Is Each Record the Same Person?


You may have several different records on your ancestor, various census enumerations, city directory references, an obituary, a mention in a county history, a marriage register entry, a death certificate, a mention as a witness on a document, etc.?

How certain are you that each of these references are to the same person? Could there have been two people with the same or similar names? Have you possibly confused two first cousins, a father and a son, or two unrelated people.

It is always possible and something to keep in mind.



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4 thoughts on “Is Each Record the Same Person?

  1. Jade

    There is no one way for each situation. You need a researching strategy that encompasses what records resources that exist for the target time / place.

    In one of my lines, two first-names are repeated for an extended family living in a pretty small area. Only acquisition and careful evaluation of estate, land and tax records assured me to distinguish who exactly had which sets of records, and to have confidence that I had accurately defined their relationships.

    Accurate genealogy requires obtaining and careful analysis of every record you can get your hands on.

  2. BKarlin

    I make Excel spreadsheets where I list each person with the same or similar names and then start sorting through them, grouping those records which refer to the same person together or, if there are only a few, colorcoding them.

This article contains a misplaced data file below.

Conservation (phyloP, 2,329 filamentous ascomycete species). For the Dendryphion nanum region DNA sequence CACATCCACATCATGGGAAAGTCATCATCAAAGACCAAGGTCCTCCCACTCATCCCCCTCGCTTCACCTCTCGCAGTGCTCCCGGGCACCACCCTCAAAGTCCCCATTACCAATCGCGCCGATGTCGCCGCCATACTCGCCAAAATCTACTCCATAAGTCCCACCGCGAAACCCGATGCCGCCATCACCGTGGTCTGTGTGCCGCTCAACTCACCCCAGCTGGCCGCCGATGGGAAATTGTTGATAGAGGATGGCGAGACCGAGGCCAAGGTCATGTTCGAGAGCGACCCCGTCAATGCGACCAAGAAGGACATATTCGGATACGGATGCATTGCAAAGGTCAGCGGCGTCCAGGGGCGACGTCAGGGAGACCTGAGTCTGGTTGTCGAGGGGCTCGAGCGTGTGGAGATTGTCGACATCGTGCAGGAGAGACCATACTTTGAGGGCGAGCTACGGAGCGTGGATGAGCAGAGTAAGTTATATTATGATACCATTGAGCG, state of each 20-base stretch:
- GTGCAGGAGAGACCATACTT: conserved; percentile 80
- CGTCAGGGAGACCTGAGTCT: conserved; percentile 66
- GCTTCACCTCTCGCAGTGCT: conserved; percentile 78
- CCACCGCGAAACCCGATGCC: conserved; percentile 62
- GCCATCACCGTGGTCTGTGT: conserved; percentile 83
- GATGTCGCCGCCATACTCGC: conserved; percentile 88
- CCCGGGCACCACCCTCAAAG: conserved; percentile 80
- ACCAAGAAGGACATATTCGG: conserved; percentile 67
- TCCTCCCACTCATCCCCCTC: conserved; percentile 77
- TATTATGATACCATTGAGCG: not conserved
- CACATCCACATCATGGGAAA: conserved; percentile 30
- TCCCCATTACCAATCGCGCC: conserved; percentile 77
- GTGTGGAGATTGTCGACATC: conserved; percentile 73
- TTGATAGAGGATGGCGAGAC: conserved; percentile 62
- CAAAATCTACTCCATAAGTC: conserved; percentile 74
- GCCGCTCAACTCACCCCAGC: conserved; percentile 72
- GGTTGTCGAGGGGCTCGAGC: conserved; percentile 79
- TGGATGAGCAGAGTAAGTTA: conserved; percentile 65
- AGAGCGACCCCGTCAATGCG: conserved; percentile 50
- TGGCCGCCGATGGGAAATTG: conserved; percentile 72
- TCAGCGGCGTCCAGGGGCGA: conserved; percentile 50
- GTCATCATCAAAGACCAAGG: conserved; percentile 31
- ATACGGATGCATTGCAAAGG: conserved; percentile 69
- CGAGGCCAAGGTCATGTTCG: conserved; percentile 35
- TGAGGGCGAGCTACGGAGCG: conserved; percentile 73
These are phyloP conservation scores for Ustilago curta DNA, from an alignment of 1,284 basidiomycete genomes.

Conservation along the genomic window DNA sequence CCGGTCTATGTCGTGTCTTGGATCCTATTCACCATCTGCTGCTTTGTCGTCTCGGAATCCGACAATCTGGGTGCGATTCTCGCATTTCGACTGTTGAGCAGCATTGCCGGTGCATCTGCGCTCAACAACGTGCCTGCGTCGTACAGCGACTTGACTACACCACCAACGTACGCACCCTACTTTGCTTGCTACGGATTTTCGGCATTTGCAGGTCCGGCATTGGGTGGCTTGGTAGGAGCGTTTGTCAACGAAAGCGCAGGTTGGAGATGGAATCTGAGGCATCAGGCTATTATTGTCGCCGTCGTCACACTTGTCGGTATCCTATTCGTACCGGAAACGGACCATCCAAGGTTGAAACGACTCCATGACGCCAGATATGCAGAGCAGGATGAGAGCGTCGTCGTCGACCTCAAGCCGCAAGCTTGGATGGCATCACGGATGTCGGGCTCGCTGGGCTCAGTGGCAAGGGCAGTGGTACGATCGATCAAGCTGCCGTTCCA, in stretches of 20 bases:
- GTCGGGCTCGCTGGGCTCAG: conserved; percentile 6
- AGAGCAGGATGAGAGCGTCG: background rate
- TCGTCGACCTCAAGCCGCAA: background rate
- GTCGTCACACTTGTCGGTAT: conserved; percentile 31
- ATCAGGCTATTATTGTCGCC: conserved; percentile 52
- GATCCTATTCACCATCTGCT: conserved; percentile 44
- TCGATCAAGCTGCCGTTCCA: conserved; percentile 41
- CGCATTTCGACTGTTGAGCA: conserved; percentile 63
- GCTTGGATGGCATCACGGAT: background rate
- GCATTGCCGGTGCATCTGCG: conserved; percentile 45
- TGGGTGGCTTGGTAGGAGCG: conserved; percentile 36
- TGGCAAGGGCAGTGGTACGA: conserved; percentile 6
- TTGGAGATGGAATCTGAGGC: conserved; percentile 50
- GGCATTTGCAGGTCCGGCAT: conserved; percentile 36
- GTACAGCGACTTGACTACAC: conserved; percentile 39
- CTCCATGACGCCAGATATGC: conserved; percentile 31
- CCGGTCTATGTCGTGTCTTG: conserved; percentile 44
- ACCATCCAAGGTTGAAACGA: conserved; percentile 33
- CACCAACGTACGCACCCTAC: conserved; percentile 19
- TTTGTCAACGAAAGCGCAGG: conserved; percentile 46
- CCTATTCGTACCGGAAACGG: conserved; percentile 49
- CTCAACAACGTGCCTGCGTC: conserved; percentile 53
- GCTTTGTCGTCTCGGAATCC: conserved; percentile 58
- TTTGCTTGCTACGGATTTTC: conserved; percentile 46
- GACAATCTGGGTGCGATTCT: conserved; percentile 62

With the various online searches it is possible to have many, many individual records. Reading every record and thinking clearly are the only way through. By doing this I found the second wife of an uncle having only her married name.

  3. GalacticGal

    This is exactly why I’m extrapolating my tree sideways! We have so very many repeated names. I can’t even begin to tell you how very hard it is to separate my fifth great-grandfather from one of his first cousins, also bearing the same name, born in the same year, in fact! It’s crazy-insane. What I have done is make sure I know where many of his first cousins were who they married, when, and the names of their children. He had yet another first cousin by the same name, but that one was was born seven years his junior. By doing this, I have been able to remove possible records I’d found, thinking it was MY direct ancestor. The main thing that helps, in this instance, is that the first cousin, born in the same year, was killed by the Cherokee in 1793, while my fifth great-grandfather went on to live into the 19th century. I was able to realize the militia records for the Southwest Territory (which ultimately became Tennessee) were quite likely of my direct ancestor. As for the other first cousin, he was too young to serve at the time of these records.

    But, it can be rather a hair-pulling time trying to sort it all out. As for finding certain records, I just learned that many of the court records were stolen from the area, a few years after the bitter battle of the lost state of Franklin. Face/palm. Whoever has them, give them back, please. I fear they are nothing more than ashes. May I cry in my soup, now?


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